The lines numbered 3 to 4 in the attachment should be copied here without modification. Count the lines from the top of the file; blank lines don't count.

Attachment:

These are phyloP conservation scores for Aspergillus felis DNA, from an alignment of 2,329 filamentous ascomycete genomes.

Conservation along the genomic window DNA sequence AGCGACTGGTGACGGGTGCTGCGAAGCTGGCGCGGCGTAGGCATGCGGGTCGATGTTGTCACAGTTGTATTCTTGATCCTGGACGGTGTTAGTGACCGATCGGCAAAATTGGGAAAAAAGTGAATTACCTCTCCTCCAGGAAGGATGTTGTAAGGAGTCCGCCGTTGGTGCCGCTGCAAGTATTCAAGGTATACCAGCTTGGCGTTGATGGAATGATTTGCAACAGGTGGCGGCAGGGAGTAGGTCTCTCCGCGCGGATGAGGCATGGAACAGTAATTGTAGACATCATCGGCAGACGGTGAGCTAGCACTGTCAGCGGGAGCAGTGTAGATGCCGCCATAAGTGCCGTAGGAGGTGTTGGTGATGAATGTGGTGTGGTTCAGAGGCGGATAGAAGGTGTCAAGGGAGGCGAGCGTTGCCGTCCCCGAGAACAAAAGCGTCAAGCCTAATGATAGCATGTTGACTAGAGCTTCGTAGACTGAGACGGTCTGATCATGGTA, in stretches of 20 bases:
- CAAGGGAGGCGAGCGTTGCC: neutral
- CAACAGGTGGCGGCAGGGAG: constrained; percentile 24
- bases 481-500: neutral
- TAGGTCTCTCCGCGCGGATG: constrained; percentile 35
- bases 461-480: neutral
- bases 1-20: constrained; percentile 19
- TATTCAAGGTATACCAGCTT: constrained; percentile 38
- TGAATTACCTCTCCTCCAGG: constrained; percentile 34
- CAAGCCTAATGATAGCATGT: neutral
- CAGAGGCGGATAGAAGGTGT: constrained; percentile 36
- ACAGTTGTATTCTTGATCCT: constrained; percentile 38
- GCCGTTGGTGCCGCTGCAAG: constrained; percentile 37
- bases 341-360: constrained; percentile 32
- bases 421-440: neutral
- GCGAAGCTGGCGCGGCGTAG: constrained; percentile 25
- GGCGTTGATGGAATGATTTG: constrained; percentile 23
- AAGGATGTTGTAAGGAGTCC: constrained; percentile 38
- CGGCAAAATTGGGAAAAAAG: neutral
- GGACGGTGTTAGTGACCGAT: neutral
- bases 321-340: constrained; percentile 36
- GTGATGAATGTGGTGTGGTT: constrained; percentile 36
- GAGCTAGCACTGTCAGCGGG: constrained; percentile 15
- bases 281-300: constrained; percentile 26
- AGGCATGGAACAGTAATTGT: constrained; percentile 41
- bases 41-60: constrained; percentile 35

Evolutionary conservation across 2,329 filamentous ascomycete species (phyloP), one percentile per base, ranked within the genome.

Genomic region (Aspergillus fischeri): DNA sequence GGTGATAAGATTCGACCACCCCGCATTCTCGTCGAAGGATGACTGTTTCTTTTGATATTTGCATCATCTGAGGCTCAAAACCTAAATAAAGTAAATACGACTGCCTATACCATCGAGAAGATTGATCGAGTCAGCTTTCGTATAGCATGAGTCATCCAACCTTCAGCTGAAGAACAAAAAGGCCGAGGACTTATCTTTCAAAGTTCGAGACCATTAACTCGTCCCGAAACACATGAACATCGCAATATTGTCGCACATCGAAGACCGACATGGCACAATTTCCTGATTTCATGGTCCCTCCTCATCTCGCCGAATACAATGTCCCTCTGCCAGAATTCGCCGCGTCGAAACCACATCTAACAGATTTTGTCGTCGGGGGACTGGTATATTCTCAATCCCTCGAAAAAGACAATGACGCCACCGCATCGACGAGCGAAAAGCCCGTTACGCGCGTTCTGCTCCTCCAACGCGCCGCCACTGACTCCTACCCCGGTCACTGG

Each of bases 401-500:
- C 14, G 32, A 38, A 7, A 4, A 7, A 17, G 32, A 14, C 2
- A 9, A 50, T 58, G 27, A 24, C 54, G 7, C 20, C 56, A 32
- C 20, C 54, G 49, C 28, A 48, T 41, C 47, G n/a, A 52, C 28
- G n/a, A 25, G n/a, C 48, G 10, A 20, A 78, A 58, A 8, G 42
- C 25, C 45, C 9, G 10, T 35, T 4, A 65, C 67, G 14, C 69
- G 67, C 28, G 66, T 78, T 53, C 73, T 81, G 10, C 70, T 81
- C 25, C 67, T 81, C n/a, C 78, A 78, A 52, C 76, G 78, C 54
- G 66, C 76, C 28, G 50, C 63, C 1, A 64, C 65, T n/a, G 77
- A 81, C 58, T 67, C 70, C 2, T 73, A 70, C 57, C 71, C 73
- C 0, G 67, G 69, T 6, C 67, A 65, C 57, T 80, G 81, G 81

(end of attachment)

- CAAGGGAGGCGAGCGTTGCC: neutral
- CAACAGGTGGCGGCAGGGAG: constrained; percentile 24